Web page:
• Totally understand regarding not being able to share internal FF details. Generally speaking, can you or sfdcfox recommend how I could apply the "stage" concept to an existing record? It works easily for records that do not yet have any activity. However, let's say you have a Purchase Order Item that has been partially received and now need to change the quantities. What's the best practice for handling invalid data since I can't take the entire PO or even the item itself back to a previous stage? Thanks!
    – Jon Davis
    Jun 26, 2015 at 15:40

I was able to develop a solution for this scenario which "delays" final evaluation of validation until all "DML" operations are complete.

Understanding that this solution is not the traditional approach to development on the SFDC platform, unfortunately we can not change our business requirements and therefore must find a way to meet them (or leave the platform which isn't an ideal choice either).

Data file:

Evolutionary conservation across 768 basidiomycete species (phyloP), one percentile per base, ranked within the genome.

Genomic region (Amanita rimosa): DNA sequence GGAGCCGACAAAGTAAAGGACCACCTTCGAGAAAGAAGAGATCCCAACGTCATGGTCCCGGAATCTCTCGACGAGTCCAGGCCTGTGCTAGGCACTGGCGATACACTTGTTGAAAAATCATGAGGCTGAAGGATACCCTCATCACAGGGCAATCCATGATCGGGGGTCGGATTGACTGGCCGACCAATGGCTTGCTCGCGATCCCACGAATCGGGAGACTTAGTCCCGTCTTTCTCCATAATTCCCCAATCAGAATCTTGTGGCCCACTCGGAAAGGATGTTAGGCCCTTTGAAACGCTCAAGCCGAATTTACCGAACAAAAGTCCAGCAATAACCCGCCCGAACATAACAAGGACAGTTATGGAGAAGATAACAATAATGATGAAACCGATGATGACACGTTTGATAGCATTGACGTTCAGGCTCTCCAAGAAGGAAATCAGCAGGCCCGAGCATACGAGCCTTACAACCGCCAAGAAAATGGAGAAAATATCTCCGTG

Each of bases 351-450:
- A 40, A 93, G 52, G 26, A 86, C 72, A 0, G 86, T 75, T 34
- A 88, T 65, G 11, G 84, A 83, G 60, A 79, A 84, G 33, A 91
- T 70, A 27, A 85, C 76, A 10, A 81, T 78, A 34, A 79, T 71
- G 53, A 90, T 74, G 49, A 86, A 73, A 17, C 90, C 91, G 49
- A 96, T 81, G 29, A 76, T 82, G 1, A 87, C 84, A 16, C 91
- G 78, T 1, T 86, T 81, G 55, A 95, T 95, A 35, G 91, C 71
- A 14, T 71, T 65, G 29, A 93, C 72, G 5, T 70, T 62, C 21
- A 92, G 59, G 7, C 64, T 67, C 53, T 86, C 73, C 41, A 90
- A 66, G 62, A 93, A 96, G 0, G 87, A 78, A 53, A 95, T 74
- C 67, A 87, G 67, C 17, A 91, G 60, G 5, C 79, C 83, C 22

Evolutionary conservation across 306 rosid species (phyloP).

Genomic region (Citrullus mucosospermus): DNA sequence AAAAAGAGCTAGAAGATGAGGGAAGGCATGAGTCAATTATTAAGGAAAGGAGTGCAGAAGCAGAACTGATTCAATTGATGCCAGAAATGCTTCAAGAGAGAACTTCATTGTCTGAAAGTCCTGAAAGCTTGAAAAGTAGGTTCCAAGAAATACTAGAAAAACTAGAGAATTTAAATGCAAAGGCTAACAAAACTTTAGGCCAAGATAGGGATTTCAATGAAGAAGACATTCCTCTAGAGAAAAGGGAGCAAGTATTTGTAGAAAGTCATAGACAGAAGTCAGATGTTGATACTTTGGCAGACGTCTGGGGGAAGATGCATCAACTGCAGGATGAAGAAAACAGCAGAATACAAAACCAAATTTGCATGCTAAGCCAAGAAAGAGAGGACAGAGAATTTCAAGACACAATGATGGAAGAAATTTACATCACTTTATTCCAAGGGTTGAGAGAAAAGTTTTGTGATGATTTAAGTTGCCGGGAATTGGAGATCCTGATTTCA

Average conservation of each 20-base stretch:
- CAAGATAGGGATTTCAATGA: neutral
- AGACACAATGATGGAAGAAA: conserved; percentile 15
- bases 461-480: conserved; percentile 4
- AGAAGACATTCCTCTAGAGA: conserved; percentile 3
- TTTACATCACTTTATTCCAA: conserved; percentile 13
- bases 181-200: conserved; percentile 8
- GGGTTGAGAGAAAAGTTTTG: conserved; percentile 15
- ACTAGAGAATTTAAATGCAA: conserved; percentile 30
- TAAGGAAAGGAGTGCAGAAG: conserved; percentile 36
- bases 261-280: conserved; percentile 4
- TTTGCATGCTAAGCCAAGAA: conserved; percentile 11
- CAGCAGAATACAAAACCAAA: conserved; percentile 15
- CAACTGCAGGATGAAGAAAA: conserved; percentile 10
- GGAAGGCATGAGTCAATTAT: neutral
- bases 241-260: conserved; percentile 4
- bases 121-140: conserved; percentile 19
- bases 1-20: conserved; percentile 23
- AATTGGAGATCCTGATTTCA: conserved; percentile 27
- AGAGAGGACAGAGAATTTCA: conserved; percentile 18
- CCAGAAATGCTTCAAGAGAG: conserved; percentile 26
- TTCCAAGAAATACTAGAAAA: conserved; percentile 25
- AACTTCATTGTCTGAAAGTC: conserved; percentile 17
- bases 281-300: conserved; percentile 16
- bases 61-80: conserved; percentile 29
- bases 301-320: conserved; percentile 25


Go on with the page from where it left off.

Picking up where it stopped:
Given that we must find a way, would appreciate anyone's thoughts on trying to find gaps, improvements, etc. in the below approach.

Requirement Summary - Validations are dependent on child/related data and DML operations will occur on more than 200 objects per SObject and therefore "final" validation must occur only after all DML operations are complete. For example, an order must have at least 1 item and an item quantity must be exactly equal to the SUM of it's delivery schedule quantities (there could be several hundred of these).


  1. Implement a TransactionManager that contains a static variable to track the state of a transaction (NOTSTARTED, INPROGRESS, VALIDATING, COMPLETE).
  2. Service API method starts a new transaction